MorganFranklin converted further to an ESOP because of the overall flexibility that structure would allow. Through a series of complex negotiations with parties including the CEO, founders, management minority owners, three major banks, ESOP trustees and several outside firms representing various parties, MorganFranklin converted to an ESOP at the close of 2015.

The ESOP conversion was one of Reicin’s most rewarding in-house experiences, requiring him to play all four of the in-house counsel roles.

“The negotiations with all these different parties and perspectives all at once were a fascinating and interesting project for me,” Reicin says. “In the end the final deal was 5 feet of stacked paper, but it was a great project… it really was like a Rubik’s Cube trying to fit all the pieces together.”

The ESOP conversion was one of Reicin’s most rewarding in-house experiences, requiring him to play all four of the in-house counsel roles. Reicin also relied on his experiences at Sallie Mae and in law firms when he helped advise the formation of a new business line for MorganFranklin: its Corporate Investigations & Dispute Solutions practice.

He used his extensive experience in high-dollar corporate and government investigations and related litigation to help build a team of senior former and “retired” law enforcement investigators who can guide corporate and ultra-high-net-worth clients through investigations around issues such as the Foreign Corrupt Practices Act (FCPA), executive misconduct, white-collar theft and naked short selling of stock.

“I drew upon my prior experience on what the buyer wants and what the buyer needs,” Reicin says.

A fifth role: the giver

To help navigate his role as general counsel at a midsized company like MorganFranklin, Reicin founded a “DC GC Off the Record Lunch Group,” which gathers general counsels in the Washington, D.C., area together monthly.

“A number of us have come from very large organizations and are now at midsized organizations, and sharing best practices is really a way to help us provide better value to our organizations,” he says.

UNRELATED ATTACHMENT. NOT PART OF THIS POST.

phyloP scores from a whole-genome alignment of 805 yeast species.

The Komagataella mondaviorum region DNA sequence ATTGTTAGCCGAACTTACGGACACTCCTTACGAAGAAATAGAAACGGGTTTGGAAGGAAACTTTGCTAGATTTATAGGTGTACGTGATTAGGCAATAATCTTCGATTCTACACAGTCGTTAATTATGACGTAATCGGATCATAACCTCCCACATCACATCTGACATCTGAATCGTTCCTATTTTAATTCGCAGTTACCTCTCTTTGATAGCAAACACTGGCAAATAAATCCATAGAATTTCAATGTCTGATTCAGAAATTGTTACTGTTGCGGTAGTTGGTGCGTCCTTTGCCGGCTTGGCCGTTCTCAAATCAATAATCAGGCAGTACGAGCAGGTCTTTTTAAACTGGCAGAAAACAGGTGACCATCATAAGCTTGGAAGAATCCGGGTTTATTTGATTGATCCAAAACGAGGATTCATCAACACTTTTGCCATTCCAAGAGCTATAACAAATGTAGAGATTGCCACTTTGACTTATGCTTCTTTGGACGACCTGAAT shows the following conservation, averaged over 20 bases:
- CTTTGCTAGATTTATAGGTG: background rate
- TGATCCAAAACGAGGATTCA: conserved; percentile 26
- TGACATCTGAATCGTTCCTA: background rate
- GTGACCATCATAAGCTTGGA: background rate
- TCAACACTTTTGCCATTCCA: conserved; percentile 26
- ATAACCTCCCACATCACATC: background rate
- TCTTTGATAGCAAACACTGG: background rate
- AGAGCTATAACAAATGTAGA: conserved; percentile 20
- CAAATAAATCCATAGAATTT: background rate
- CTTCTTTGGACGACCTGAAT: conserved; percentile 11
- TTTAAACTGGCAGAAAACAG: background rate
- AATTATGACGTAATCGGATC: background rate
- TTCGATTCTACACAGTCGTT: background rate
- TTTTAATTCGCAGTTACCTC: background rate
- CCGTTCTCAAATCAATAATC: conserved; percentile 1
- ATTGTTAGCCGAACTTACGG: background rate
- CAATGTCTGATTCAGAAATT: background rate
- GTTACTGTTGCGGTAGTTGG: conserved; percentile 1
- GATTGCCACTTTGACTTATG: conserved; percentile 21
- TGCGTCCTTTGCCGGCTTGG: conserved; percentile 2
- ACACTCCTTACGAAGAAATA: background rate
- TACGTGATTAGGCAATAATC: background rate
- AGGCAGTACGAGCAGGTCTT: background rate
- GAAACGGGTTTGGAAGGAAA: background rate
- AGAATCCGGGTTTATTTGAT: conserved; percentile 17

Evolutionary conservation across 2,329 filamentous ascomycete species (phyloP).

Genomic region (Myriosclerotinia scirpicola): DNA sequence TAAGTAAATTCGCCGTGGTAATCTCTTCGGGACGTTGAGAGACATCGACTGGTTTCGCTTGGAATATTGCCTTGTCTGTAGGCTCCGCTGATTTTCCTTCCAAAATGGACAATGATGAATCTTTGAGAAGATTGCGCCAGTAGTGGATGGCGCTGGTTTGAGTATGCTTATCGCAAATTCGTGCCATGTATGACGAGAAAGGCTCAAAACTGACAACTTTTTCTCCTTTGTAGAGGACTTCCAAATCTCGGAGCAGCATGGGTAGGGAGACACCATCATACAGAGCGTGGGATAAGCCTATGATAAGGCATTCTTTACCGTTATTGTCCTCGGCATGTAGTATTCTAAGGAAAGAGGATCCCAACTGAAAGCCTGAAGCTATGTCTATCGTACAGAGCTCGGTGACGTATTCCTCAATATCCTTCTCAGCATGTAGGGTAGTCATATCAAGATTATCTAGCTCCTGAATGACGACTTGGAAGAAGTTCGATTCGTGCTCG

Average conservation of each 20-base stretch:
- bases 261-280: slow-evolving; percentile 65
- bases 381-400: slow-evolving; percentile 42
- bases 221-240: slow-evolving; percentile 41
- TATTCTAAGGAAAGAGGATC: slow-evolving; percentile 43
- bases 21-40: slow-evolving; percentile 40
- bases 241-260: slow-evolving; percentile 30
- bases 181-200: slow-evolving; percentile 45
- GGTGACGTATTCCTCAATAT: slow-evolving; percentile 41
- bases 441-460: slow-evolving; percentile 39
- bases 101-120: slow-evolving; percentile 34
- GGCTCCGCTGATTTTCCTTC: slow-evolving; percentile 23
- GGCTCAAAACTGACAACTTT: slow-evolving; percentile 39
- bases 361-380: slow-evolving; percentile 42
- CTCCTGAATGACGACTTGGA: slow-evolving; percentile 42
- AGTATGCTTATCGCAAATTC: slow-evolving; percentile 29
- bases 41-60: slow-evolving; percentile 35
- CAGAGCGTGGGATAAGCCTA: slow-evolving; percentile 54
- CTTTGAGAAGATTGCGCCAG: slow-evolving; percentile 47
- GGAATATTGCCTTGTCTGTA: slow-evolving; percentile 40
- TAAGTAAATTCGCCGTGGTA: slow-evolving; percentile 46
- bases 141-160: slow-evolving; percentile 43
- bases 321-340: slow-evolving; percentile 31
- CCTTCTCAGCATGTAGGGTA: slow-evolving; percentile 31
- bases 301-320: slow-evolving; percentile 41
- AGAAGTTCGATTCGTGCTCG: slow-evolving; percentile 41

Reicin is also the co-chair of the Association of Corporate Counsel National Capital Region’s GC breakfast club, and he believes it is important that attorneys give back. He is the executive leadership team chair for the 27th annual Lawyers Have Heart 5K and 10K race to raise funds for the American Heart Association. The race will attract an estimated 250 firms and companies and more than 6,000 runners. Organizers hope to net $1 million in 2017.

“You learn to give back through your family when you are young and you try to uphold the values of your family.” – Eric Reicin

“I think it’s extremely important to give back to the community and that there are so many programs and organizations that can greatly benefit from the knowledge and skills professionals acquire throughout their careers, whether it’s a legal organization, pro-bono activity or a charity of your choice,” Reicin says.

Reicin comes from a family of attorneys—his father, grandfather, grandmother, aunt, uncle and many cousins were (and many still are) all attorneys. It was assumed that Reicin would be an attorney too, and it was assumed that he would give back.

“You learn to give back through your family when you are young and you try to uphold the values of your family,” he says. “My family has always tried to be charitable.”

That family influence was strong. When most children were being asked if they wanted to be a computer scientist, firefighter or police officer, Reicin was asked at a young age if he wanted to be a litigator or a transaction attorney.

“As general counsel, I’ve been able to choose both paths and be both a litigator and a transaction attorney,” he says. “Further, being able to serve simultaneously in all four levels of in-house counsel at MorganFranklin has been incredibly rewarding.”

Published on: February 1, 2017